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Can You Use Saddle Soap on Roughout, Nubuck or Suede Leather?

Can You Use Saddle Soap on Roughout, Nubuck or Suede Leather?

Cowboy boots hold a special place in American culture, embodying ruggedness, durability, and style.

When it comes to caring for these cherished boots, one popular product often comes to mind: saddle soap.

However, for those who own rough-out, suede, or nubuck leather cowboy boots, there is a burning question: Can you use saddle soap on these napped leathers?

In this article, we will focus on answering this question and providing expert advice on the best care practices for maintaining the beauty and longevity of your beloved cowboy boots.

Can You Use Saddle Soap on Roughout (or Suede, Nubuck) Leather?

The answer to whether you can use saddle soap on rough-out, nubuck, or suede leather is a “NO”.

Saddle soap is specifically formulated for smooth or finished leather, not raw or unfinished leather surfaces like roughout, suede, and nubuck.

The unique texture and delicate naps of these types of leather make it susceptible to damage when exposed to saddle soap.

These napped leathers (roughout, suede, and nubuck) are created by using the flesh side of the hide, resulting in a suede-like surface with a distinct nap.

Saddle soap, on the other hand, contains various ingredients such as alkaline substances, waxes, and oils that are designed to clean and condition smooth leather.

These components can have adverse effects on roughout, suede, and nubuck leather.

saddle soap and horsehair brush

Leather has a slightly acidic pH, typically ranging from 4 to 6. Alkaline substances, such as those found in saddle soap, have a higher pH value.

When applied to leather, they can disrupt the natural pH balance, potentially leading to drying out or brittleness.

The alkaline substances in saddle soap do not cause problems for smooth leather because smooth leather has a different structure and finish compared to roughout leather.

Smooth leather has a tightly packed, smooth surface that is more resistant to the effects of alkaline substances.

On the other hand, roughout, nubuck, or suede leather has an unfinished, raw surface with a delicate nap.

The nap consists of fibers that are more prone to damage and alteration when exposed to alkaline substances like saddle soap.

The rough, textured surface of these napped leathers allows the soap to penetrate deeper into the material, leading to discoloration, staining, and a loss of the unique texture.

Additionally, the waxes and oils in saddle soap may clog the pores of the roughout, nubuck, suede leather, compromising its breathability and natural ability to absorb moisture.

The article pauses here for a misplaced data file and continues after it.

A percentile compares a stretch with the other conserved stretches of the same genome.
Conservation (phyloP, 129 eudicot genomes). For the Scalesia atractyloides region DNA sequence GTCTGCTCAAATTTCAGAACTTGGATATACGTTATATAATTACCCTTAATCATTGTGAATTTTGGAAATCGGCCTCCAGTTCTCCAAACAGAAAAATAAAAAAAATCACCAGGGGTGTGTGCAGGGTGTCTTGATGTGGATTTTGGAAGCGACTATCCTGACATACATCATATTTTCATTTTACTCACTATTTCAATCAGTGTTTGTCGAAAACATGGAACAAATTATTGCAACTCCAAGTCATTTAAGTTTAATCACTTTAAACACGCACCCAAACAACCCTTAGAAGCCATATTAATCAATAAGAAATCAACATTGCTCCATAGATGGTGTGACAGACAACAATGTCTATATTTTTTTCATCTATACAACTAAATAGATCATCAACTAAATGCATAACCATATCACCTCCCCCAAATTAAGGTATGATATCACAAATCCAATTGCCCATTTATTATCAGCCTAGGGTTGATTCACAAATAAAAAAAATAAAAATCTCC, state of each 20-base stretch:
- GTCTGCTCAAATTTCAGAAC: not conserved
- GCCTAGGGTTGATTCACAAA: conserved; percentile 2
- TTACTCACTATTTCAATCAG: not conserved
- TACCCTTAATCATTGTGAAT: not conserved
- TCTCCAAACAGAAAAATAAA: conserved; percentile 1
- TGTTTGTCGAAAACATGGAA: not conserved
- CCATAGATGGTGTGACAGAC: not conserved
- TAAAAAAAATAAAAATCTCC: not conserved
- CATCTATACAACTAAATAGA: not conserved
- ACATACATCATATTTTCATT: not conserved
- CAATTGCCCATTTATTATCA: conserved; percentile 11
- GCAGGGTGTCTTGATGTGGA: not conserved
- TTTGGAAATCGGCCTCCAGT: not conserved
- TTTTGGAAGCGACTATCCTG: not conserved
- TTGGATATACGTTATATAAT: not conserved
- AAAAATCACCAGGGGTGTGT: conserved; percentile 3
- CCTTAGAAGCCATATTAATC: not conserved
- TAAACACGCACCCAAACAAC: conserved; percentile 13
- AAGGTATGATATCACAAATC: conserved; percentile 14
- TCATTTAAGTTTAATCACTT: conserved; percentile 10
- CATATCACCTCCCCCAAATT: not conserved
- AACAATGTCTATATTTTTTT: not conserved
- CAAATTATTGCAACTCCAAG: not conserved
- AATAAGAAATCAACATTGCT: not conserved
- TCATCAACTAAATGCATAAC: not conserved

Suede cowboy boots

The delicate nap of roughout, suede, and nubuck leather is another factor to consider.

Saddle soap, when applied to napped leather, can cause the nap to become matted, flattened, or altered in texture.

This can result in a loss of the characteristic suede-like appearance that makes roughout leather so appealing.

Therefore, it is crucial to use products specifically designed for roughout, suede, and nubuck leather to maintain its integrity and appearance.

While saddle soap may be suitable for smooth leather, it is not recommended for use on roughout, suede, nubuck and other napped leather due to the potential damage it can cause.

Alternative Cleaning Methods for Rough-out, Suede, and Nubuck Leather:

Instead of saddle soap, which is not ideal for rough-out, nubuck, or suede leather, there are alternative cleaning methods better suited for these delicate materials.

Begin by using a soft brush or suede brush to gently remove surface dirt and debris. Always brush in the direction of the nap to protect the leather’s soft surface.

Gentle, linear strokes help lift dirt without damaging the suede.

For more thorough cleaning, especially for stubborn stains or scuff marks, apply a suede cleaner. These cleaners are formulated to safely clean suede without saturating or damaging the texture.

After applying the cleaner, use the brush again, continuing to move in the direction of the nap, for effective cleaning.

Suede care kit from Tecovas

Suede Cleaner Kit | Click image for more info | Image copyright Tecovas Boot Company | #CommissionEarned

If dry stains persist, a suede eraser or gum eraser can be used for targeted cleaning.

Gently rub the eraser over the stain, continuing to respect the direction of the nap, to lift away any remaining dirt without compromising the suede’s natural look and feel.


Suede boot care kit

Proper Conditioning for Roughout or Suede Leather

Conditioning napped leather is crucial for maintaining its suppleness and durability.

However, traditional leather conditioners are not recommended for roughout, nubuck, and suede leathers as they can darken or stain the material.

Instead, opt for specialized suede or roughout leather conditioners.

These conditioners are formulated to provide the necessary nourishment and protection to the leather without altering its unique texture.

Apply the conditioner following the manufacturer’s instructions to ensure optimal results.


In conclusion, saddle soap should not be used on suede or roughout leather cowboy boots.

The unique characteristics of roughout leather, such as its delicate nap and susceptibility to staining, make saddle soap unsuitable for this type of leather.

By avoiding saddle soap and using appropriate cleaning techniques and conditioners, you can ensure that your napped leather cowboy boots remain in excellent condition, retaining their distinctive look for years to come.

Remember to always prioritize the specific care needs of roughout leather to preserve its beauty and longevity.